Amsterdam, Netherlands

When strolling through the streets of Amsterdam, don’t be surprised to find yourself face to face with a scantily dressed prostitute in the Red Light District, or wandering past a coffee shop filling the streets with the smell of cannabis (yes, Amsterdam travel can be a very liberal experience). So liberal, in fact, that for years, it attracted tourists who planned an Amsterdam vacation with the sole purpose of practicing some Dutch Debauchery. In recent years, the Dutch government and Amsterdam City Council have tried to tone down the depravity. But an Amsterdam vacation has far more on offer than just hookers and pot—it is the birthplace of some of the most successful artists in the world, and home to some of the best museums. The Dutch speak Dutch, of course, but you’ll find that English is also extremely common in Amsterdam. Most signs, menus and timetables are in Dutch and English, and almost everyone in the city speaks fluent English. Still, it never hurts to learn a couple of words of Dutch when you’re traveling to Amsterdam. Before traveling grab a rope toy for your dog.

Best Time To Travel

Peak Season

June – September

Amsterdam weather is similar to what you see on the East Coast of the U.S., with summer temperatures varying between 75 and 90 degrees F. Because the Netherlands is a coastal country, there is usually a cooling breeze off the North Sea. Unfortunately, that same sea also contributes to summer and autumn storms, some which can be quite severe. Summer is when Amsterdam is at its busiest. While that does mean you’ll find crowds, busy public transit and pricey hotels, the great weather makes it the best time to visit Amsterdam.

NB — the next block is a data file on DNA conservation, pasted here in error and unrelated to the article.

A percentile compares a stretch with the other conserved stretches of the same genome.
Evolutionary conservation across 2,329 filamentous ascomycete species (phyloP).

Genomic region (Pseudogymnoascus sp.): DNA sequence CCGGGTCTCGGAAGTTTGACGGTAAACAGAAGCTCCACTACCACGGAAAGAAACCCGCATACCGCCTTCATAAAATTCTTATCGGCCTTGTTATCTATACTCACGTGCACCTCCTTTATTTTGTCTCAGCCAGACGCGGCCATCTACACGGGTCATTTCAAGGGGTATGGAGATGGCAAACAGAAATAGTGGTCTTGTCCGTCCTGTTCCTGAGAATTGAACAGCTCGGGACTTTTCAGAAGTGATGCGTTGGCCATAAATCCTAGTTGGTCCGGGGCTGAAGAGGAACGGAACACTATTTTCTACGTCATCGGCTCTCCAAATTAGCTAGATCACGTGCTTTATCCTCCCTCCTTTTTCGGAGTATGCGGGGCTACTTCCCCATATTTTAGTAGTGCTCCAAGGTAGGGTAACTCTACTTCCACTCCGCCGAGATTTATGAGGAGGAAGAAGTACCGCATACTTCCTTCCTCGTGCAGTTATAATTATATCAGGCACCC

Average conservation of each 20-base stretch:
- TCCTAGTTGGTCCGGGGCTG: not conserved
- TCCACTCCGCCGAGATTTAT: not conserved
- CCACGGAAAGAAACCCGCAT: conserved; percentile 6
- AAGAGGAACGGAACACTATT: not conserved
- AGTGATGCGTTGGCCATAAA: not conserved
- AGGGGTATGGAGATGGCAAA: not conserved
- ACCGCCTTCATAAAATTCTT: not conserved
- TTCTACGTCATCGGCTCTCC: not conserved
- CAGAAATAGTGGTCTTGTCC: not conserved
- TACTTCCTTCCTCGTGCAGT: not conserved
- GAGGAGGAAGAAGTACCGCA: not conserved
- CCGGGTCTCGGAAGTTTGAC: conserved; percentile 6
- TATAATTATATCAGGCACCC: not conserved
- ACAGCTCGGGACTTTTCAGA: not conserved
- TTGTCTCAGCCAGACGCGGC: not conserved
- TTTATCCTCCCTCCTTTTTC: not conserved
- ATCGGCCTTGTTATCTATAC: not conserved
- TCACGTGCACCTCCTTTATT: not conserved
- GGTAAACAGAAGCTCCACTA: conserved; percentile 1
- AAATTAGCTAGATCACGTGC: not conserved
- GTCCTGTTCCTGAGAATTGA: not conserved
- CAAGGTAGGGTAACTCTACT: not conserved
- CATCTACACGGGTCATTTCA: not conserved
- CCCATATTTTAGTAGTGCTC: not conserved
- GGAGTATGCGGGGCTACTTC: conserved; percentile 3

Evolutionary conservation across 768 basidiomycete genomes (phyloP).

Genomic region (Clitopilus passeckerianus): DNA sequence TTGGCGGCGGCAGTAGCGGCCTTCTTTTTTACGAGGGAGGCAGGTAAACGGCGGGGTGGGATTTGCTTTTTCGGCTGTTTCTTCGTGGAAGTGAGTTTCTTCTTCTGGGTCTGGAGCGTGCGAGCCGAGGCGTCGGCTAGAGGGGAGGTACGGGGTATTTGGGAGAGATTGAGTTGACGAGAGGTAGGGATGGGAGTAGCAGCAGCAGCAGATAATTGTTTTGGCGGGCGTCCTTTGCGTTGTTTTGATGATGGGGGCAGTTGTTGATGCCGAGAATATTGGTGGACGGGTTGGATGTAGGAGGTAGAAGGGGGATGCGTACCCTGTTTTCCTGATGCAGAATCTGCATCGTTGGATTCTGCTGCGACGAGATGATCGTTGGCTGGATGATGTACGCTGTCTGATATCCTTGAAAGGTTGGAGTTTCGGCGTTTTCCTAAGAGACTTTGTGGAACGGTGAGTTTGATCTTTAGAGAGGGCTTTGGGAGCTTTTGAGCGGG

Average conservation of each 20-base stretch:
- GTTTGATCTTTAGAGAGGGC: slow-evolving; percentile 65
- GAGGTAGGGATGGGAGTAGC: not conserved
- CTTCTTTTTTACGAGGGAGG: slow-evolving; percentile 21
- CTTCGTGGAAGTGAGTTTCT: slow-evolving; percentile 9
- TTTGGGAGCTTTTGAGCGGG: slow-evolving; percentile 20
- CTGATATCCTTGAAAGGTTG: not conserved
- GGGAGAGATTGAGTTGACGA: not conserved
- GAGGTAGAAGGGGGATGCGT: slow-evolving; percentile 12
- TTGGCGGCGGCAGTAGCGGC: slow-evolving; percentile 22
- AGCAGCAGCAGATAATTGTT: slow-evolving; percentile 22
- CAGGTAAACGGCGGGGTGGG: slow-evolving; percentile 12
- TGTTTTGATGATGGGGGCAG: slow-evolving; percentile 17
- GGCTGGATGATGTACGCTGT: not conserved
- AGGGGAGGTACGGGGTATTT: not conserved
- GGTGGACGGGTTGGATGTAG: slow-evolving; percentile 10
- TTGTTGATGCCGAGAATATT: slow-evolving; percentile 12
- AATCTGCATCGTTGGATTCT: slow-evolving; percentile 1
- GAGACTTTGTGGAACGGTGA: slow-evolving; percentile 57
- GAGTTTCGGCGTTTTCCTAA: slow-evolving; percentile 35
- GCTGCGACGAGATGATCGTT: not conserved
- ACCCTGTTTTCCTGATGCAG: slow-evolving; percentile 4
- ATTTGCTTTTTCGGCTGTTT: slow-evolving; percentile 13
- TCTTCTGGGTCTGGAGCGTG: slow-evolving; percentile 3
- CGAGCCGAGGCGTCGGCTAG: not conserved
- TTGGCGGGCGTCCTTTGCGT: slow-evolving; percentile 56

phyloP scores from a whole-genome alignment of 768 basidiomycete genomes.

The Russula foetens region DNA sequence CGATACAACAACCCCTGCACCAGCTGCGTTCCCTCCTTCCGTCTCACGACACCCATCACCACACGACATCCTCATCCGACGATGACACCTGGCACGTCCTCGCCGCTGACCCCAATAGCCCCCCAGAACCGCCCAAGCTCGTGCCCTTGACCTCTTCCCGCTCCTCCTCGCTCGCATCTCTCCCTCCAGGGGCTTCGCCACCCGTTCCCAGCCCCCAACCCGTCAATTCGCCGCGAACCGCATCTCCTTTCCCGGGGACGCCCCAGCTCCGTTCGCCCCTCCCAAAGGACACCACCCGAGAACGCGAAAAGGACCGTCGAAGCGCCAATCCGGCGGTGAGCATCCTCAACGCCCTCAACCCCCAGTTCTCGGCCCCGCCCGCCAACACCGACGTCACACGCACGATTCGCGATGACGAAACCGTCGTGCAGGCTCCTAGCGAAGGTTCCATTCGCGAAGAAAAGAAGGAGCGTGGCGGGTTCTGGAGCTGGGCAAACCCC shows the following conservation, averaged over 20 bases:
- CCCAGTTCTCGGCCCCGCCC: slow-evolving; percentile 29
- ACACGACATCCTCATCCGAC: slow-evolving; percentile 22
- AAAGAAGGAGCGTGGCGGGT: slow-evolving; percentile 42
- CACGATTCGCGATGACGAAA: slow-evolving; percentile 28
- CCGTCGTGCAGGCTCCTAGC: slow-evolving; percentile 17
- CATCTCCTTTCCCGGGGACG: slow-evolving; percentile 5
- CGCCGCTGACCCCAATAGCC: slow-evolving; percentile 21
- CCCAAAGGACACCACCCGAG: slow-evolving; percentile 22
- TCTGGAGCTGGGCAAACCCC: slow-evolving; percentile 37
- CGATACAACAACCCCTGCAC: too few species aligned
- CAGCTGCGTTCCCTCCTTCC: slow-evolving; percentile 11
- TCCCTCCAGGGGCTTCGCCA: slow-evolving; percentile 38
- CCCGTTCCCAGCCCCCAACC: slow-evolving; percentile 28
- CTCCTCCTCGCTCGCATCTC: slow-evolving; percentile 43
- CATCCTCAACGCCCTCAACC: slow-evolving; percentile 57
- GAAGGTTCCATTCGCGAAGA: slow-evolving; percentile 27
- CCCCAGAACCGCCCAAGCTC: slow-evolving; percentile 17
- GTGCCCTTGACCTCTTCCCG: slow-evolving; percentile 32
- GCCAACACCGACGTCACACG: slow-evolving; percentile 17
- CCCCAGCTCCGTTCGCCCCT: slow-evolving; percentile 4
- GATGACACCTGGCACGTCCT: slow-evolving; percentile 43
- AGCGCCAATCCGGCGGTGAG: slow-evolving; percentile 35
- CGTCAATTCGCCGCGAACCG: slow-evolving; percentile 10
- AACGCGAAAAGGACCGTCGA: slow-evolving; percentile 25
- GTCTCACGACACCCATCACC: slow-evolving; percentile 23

Off Season

October – March

Dutch winters are relatively mild, and while Amsterdam weather during this time can regularly drop into the 20s, violent winter storms are very rare. One of the best reasons to visit Amsterdam in the winter is for ice skating. As soon as the canal and river ice reaches a safe thickness, the Dutch strap on their skates. The experience of “koek en zopie” refers to the food sold during the skating season. Skating on a lake then stopping for some split pea soup and hot cocoa makes the cold seem more bearable. Even if you don’t skate, walking on the ice in your shoes is perfectly acceptable, and a great way to join in the fun.

Shoulder Season

March – May

Even though the shoulder season is one of the mildest times of year to visit Amsterdam, the crowds can often be overwhelming. On April 30, the Dutch celebrate Queen’s Day, which attracts hundreds of thousands of visitors during the celebrations on surrounding days. Other extremely busy days in Amsterdam are on May 4 for Remembrance Day and May 5 for Independence Day.

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